Wednesday, December 27, 2017
Dreams of Bedford Falls
It's A Wonderful Life is my favorite film, which is saying something because I've seen lots of films. This year the film seems particularly poignant. In my mind It's A Wonderful Life has always been paired with The Bicycle Thief, both because they are closely contemporary and thematically synonymous. The protagonists of each film, George Bailey and Antonio Ricci, face the same crisis: they become reduced to pieces of capital. Antonio's value is subsumed in his stolen bicycle, George's in the insurance policy he offers to Mr. Potter.
The Bicycle Thief (Spoiler Alert) resolves tragically. Antonio never recovers his bicycle, the final shot shows him and his son, swept along in a crowd, yielding to the streetcar plowing through the teeming urban masses, symbolizing the inevitable displacement of human labor by machines. It's A Wonderful Life is of course the inverse of The Bicycle Thief, unless one ends the film at the point that George is standing forsaken on the bridge, contemplating suicide- then the two films would be virtually identical.
A lot of Capra's films seem to work that way- Meet John Doe, Mr. Smith Goes to Washington- they build to a crushingly tragic ending that then gets reversed through fantastic circumstance. His quixotic optimism has always felt uniquely American to me. But so has the tragic ending nested within each of those stories. Capra understood that American capitalism, like industrial capitalism worldwide, had the capacity to dehumanize individuals, tear apart communities, and erode families.
In this respect his message in It's A Wonderful Life corresponds very closely to that of The Bicycle Thief. In The Bicycle Thief, Antonio Ricci transits from one source of support to another in search of aid. He entreats the state, the community, his family, his friends, the spiritual powers (in the form of a local holy woman)...all to no avail. These are all the groups and institutions that George feels abandoned by as he stands on his bridge of sorrow (and all come to his rescue in the party scene at the end in which Zuzu hears Clarence's bell ring).
There are a number of ways to read the divergence between the two films. One could argue that Capra is shilling for the system- offering people a saccharine fantasy to lull them into complacency about the soulless destructiveness of the market. But that has never seemed persuasive to me. If Capra's goal was to anesthetize, the scenes in Pottersville would not be so jarring or so true-to-life. The most upsetting thing about the juxtaposition is that the people of Pottersville are the same as the residents of Bedford Falls, only organized differently.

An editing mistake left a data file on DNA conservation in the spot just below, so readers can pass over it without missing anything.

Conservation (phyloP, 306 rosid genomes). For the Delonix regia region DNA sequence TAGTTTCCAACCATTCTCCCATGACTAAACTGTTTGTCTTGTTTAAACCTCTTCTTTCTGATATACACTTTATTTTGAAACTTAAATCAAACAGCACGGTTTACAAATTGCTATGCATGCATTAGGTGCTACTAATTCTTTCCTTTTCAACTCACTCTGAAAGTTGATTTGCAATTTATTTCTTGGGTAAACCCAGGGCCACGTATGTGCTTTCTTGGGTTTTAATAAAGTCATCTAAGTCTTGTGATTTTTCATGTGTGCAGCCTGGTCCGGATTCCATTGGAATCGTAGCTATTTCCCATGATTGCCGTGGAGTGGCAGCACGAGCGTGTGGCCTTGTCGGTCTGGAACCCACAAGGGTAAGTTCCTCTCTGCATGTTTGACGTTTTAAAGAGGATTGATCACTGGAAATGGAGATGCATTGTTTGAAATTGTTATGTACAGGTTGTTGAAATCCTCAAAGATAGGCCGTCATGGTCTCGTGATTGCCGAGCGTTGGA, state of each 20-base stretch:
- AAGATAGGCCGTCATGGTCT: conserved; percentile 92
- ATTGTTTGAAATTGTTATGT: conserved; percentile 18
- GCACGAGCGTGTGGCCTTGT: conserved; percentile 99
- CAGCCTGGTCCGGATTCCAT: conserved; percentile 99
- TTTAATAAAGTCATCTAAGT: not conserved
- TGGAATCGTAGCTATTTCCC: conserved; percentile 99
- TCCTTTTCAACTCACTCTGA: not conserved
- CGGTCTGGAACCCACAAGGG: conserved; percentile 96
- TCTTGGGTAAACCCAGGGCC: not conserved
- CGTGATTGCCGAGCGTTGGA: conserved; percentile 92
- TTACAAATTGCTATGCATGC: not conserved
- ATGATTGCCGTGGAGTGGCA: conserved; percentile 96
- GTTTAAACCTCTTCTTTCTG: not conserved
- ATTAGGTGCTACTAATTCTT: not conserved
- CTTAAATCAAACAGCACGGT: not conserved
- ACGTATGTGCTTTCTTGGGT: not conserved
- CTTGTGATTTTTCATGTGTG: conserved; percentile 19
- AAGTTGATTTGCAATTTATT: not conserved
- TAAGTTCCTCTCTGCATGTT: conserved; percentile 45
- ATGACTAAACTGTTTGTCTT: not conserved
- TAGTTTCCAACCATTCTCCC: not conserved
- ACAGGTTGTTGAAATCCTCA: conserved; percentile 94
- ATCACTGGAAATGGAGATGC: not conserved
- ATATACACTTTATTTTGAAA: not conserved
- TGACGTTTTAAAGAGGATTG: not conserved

This seems to be Capra's point- we might all wish that we live in Bedford Falls, but we all know on some level that we live in Pottersville. Or rather, each community in America is both Bedford Falls and Pottersville at once. In every city and town there are those for whom state, family and community are working, and those for whom they are not, and the scope of each condition is contingent on the choices we make as individuals and as a society. Moreover, the better choices in that regard *require* optimism. As Americans the freedom our institutions grant us for expression, commerce, and conscience are potentially a blessing, but they also entail peril- pessimism overindulged can become a self-fulfilling prophecy. As FDR said, in our liberal democracy the greatest thing we have to fear is "fear itself."
So that is the message I take from It's A Wonderful Life this holiday season- not that we used to live in Bedford Falls and we are slipping into Pottersville, but that both have been with us all along, and that the duty to work for one and against the other has never changed. Yes, at the moment there are a lot of people (one particularly orange-tinted) out there spreading fear and malaise, but that doesn't change the fact that it remains a wonderful life, and it is a virtue to keep listening for Clarence's bell. Happy New Year's to all. I may run into you in Pottersville, but I'll be looking for you in Bedford Falls.